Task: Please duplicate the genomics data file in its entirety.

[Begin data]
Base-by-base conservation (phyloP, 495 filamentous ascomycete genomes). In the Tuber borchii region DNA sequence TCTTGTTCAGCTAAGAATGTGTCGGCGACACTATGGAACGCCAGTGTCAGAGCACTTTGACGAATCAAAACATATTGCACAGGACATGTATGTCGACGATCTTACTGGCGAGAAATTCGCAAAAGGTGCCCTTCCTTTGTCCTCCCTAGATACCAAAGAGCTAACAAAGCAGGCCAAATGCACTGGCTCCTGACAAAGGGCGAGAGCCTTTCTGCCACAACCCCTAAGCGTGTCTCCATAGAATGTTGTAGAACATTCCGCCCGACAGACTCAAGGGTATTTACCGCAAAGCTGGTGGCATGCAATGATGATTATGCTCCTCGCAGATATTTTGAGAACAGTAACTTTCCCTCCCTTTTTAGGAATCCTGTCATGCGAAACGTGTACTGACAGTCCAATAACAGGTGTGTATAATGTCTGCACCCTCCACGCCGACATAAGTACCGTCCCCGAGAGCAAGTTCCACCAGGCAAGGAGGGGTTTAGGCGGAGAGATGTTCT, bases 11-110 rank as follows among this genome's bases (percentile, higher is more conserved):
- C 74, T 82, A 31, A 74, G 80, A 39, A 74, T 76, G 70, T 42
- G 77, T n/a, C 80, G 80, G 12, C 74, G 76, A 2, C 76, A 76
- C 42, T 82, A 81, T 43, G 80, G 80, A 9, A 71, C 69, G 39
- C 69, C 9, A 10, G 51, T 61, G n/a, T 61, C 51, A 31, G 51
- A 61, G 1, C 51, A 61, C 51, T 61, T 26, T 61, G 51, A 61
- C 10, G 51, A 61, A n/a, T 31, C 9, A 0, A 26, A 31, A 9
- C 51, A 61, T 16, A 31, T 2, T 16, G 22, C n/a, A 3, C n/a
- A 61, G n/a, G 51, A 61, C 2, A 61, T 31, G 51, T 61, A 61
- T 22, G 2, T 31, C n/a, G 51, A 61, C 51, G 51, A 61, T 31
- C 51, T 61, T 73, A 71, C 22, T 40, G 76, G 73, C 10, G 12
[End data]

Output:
Base-by-base conservation (phyloP, 495 filamentous ascomycete genomes). In the Tuber borchii region DNA sequence TCTTGTTCAGCTAAGAATGTGTCGGCGACACTATGGAACGCCAGTGTCAGAGCACTTTGACGAATCAAAACATATTGCACAGGACATGTATGTCGACGATCTTACTGGCGAGAAATTCGCAAAAGGTGCCCTTCCTTTGTCCTCCCTAGATACCAAAGAGCTAACAAAGCAGGCCAAATGCACTGGCTCCTGACAAAGGGCGAGAGCCTTTCTGCCACAACCCCTAAGCGTGTCTCCATAGAATGTTGTAGAACATTCCGCCCGACAGACTCAAGGGTATTTACCGCAAAGCTGGTGGCATGCAATGATGATTATGCTCCTCGCAGATATTTTGAGAACAGTAACTTTCCCTCCCTTTTTAGGAATCCTGTCATGCGAAACGTGTACTGACAGTCCAATAACAGGTGTGTATAATGTCTGCACCCTCCACGCCGACATAAGTACCGTCCCCGAGAGCAAGTTCCACCAGGCAAGGAGGGGTTTAGGCGGAGAGATGTTCT, bases 11-110 rank as follows among this genome's bases (percentile, higher is more conserved):
- C 74, T 82, A 31, A 74, G 80, A 39, A 74, T 76, G 70, T 42
- G 77, T n/a, C 80, G 80, G 12, C 74, G 76, A 2, C 76, A 76
- C 42, T 82, A 81, T 43, G 80, G 80, A 9, A 71, C 69, G 39
- C 69, C 9, A 10, G 51, T 61, G n/a, T 61, C 51, A 31, G 51
- A 61, G 1, C 51, A 61, C 51, T 61, T 26, T 61, G 51, A 61
- C 10, G 51, A 61, A n/a, T 31, C 9, A 0, A 26, A 31, A 9
- C 51, A 61, T 16, A 31, T 2, T 16, G 22, C n/a, A 3, C n/a
- A 61, G n/a, G 51, A 61, C 2, A 61, T 31, G 51, T 61, A 61
- T 22, G 2, T 31, C n/a, G 51, A 61, C 51, G 51, A 61, T 31
- C 51, T 61, T 73, A 71, C 22, T 40, G 76, G 73, C 10, G 12